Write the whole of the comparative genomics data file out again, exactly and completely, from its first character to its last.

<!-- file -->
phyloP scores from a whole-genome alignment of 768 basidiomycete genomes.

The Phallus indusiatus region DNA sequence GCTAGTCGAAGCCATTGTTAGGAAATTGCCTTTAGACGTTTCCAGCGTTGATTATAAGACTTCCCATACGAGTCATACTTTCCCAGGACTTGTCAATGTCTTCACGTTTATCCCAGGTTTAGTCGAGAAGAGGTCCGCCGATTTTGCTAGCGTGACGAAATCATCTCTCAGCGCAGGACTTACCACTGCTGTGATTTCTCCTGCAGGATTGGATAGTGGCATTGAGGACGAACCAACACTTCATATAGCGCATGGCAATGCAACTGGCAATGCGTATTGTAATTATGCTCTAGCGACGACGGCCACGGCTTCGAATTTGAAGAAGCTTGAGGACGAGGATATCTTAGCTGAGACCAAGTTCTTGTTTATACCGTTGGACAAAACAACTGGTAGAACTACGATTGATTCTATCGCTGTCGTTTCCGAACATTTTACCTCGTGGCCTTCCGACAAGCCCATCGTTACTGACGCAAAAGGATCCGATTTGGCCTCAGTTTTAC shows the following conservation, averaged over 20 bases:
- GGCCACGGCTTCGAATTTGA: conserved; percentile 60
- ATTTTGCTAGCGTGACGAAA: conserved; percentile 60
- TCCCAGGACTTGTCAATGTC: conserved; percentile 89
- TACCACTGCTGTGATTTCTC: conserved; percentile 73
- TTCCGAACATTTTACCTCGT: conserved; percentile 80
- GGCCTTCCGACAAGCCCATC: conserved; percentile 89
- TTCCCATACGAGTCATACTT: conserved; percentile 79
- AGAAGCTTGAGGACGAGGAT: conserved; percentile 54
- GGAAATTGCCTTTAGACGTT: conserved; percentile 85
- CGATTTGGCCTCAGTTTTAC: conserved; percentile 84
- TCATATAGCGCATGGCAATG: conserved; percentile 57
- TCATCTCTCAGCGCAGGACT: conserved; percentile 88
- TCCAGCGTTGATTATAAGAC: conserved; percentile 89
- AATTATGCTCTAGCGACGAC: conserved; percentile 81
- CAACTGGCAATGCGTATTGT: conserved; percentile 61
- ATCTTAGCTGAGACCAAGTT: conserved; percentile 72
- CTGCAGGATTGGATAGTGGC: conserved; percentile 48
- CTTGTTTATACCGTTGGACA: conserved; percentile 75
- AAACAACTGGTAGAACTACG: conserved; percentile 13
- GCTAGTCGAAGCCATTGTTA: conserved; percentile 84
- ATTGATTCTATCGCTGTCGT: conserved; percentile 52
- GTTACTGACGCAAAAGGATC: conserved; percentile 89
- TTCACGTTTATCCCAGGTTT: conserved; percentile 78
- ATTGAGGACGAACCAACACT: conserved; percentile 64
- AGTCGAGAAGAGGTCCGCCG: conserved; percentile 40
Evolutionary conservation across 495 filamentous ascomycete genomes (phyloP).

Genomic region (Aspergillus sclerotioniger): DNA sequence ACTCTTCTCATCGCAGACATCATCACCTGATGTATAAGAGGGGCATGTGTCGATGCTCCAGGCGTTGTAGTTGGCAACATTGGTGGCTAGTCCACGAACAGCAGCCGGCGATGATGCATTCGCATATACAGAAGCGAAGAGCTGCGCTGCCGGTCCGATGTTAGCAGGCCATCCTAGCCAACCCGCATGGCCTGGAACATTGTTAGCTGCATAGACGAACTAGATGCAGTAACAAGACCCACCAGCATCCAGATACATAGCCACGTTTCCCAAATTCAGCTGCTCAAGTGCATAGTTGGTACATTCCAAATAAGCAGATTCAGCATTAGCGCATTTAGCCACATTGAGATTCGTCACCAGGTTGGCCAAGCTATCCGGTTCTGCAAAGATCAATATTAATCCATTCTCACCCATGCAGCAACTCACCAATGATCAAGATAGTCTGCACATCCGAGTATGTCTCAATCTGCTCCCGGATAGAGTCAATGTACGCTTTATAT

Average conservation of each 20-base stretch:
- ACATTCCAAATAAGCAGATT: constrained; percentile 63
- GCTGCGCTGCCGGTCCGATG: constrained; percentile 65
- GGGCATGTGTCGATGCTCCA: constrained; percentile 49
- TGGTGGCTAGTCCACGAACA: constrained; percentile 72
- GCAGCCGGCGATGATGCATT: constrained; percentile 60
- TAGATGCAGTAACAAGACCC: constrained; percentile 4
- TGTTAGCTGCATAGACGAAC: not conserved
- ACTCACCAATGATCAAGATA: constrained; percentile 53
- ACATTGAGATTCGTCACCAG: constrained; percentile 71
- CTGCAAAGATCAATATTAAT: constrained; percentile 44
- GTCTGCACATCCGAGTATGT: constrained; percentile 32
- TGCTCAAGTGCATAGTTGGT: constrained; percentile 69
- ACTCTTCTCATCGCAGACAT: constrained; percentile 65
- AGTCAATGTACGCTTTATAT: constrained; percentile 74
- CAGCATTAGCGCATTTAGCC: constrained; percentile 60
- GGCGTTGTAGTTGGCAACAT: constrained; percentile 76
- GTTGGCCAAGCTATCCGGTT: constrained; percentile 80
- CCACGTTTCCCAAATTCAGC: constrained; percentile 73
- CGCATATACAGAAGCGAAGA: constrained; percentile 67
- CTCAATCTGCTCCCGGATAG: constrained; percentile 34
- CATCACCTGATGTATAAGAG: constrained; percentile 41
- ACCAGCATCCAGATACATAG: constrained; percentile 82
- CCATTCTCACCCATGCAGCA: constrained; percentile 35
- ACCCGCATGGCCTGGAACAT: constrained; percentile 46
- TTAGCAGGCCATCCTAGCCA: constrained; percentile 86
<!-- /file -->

phyloP scores from a whole-genome alignment of 768 basidiomycete genomes.

The Phallus indusiatus region DNA sequence GCTAGTCGAAGCCATTGTTAGGAAATTGCCTTTAGACGTTTCCAGCGTTGATTATAAGACTTCCCATACGAGTCATACTTTCCCAGGACTTGTCAATGTCTTCACGTTTATCCCAGGTTTAGTCGAGAAGAGGTCCGCCGATTTTGCTAGCGTGACGAAATCATCTCTCAGCGCAGGACTTACCACTGCTGTGATTTCTCCTGCAGGATTGGATAGTGGCATTGAGGACGAACCAACACTTCATATAGCGCATGGCAATGCAACTGGCAATGCGTATTGTAATTATGCTCTAGCGACGACGGCCACGGCTTCGAATTTGAAGAAGCTTGAGGACGAGGATATCTTAGCTGAGACCAAGTTCTTGTTTATACCGTTGGACAAAACAACTGGTAGAACTACGATTGATTCTATCGCTGTCGTTTCCGAACATTTTACCTCGTGGCCTTCCGACAAGCCCATCGTTACTGACGCAAAAGGATCCGATTTGGCCTCAGTTTTAC shows the following conservation, averaged over 20 bases:
- GGCCACGGCTTCGAATTTGA: conserved; percentile 60
- ATTTTGCTAGCGTGACGAAA: conserved; percentile 60
- TCCCAGGACTTGTCAATGTC: conserved; percentile 89
- TACCACTGCTGTGATTTCTC: conserved; percentile 73
- TTCCGAACATTTTACCTCGT: conserved; percentile 80
- GGCCTTCCGACAAGCCCATC: conserved; percentile 89
- TTCCCATACGAGTCATACTT: conserved; percentile 79
- AGAAGCTTGAGGACGAGGAT: conserved; percentile 54
- GGAAATTGCCTTTAGACGTT: conserved; percentile 85
- CGATTTGGCCTCAGTTTTAC: conserved; percentile 84
- TCATATAGCGCATGGCAATG: conserved; percentile 57
- TCATCTCTCAGCGCAGGACT: conserved; percentile 88
- TCCAGCGTTGATTATAAGAC: conserved; percentile 89
- AATTATGCTCTAGCGACGAC: conserved; percentile 81
- CAACTGGCAATGCGTATTGT: conserved; percentile 61
- ATCTTAGCTGAGACCAAGTT: conserved; percentile 72
- CTGCAGGATTGGATAGTGGC: conserved; percentile 48
- CTTGTTTATACCGTTGGACA: conserved; percentile 75
- AAACAACTGGTAGAACTACG: conserved; percentile 13
- GCTAGTCGAAGCCATTGTTA: conserved; percentile 84
- ATTGATTCTATCGCTGTCGT: conserved; percentile 52
- GTTACTGACGCAAAAGGATC: conserved; percentile 89
- TTCACGTTTATCCCAGGTTT: conserved; percentile 78
- ATTGAGGACGAACCAACACT: conserved; percentile 64
- AGTCGAGAAGAGGTCCGCCG: conserved; percentile 40
Evolutionary conservation across 495 filamentous ascomycete genomes (phyloP).

Genomic region (Aspergillus sclerotioniger): DNA sequence ACTCTTCTCATCGCAGACATCATCACCTGATGTATAAGAGGGGCATGTGTCGATGCTCCAGGCGTTGTAGTTGGCAACATTGGTGGCTAGTCCACGAACAGCAGCCGGCGATGATGCATTCGCATATACAGAAGCGAAGAGCTGCGCTGCCGGTCCGATGTTAGCAGGCCATCCTAGCCAACCCGCATGGCCTGGAACATTGTTAGCTGCATAGACGAACTAGATGCAGTAACAAGACCCACCAGCATCCAGATACATAGCCACGTTTCCCAAATTCAGCTGCTCAAGTGCATAGTTGGTACATTCCAAATAAGCAGATTCAGCATTAGCGCATTTAGCCACATTGAGATTCGTCACCAGGTTGGCCAAGCTATCCGGTTCTGCAAAGATCAATATTAATCCATTCTCACCCATGCAGCAACTCACCAATGATCAAGATAGTCTGCACATCCGAGTATGTCTCAATCTGCTCCCGGATAGAGTCAATGTACGCTTTATAT

Average conservation of each 20-base stretch:
- ACATTCCAAATAAGCAGATT: constrained; percentile 63
- GCTGCGCTGCCGGTCCGATG: constrained; percentile 65
- GGGCATGTGTCGATGCTCCA: constrained; percentile 49
- TGGTGGCTAGTCCACGAACA: constrained; percentile 72
- GCAGCCGGCGATGATGCATT: constrained; percentile 60
- TAGATGCAGTAACAAGACCC: constrained; percentile 4
- TGTTAGCTGCATAGACGAAC: not conserved
- ACTCACCAATGATCAAGATA: constrained; percentile 53
- ACATTGAGATTCGTCACCAG: constrained; percentile 71
- CTGCAAAGATCAATATTAAT: constrained; percentile 44
- GTCTGCACATCCGAGTATGT: constrained; percentile 32
- TGCTCAAGTGCATAGTTGGT: constrained; percentile 69
- ACTCTTCTCATCGCAGACAT: constrained; percentile 65
- AGTCAATGTACGCTTTATAT: constrained; percentile 74
- CAGCATTAGCGCATTTAGCC: constrained; percentile 60
- GGCGTTGTAGTTGGCAACAT: constrained; percentile 76
- GTTGGCCAAGCTATCCGGTT: constrained; percentile 80
- CCACGTTTCCCAAATTCAGC: constrained; percentile 73
- CGCATATACAGAAGCGAAGA: constrained; percentile 67
- CTCAATCTGCTCCCGGATAG: constrained; percentile 34
- CATCACCTGATGTATAAGAG: constrained; percentile 41
- ACCAGCATCCAGATACATAG: constrained; percentile 82
- CCATTCTCACCCATGCAGCA: constrained; percentile 35
- ACCCGCATGGCCTGGAACAT: constrained; percentile 46
- TTAGCAGGCCATCCTAGCCA: constrained; percentile 86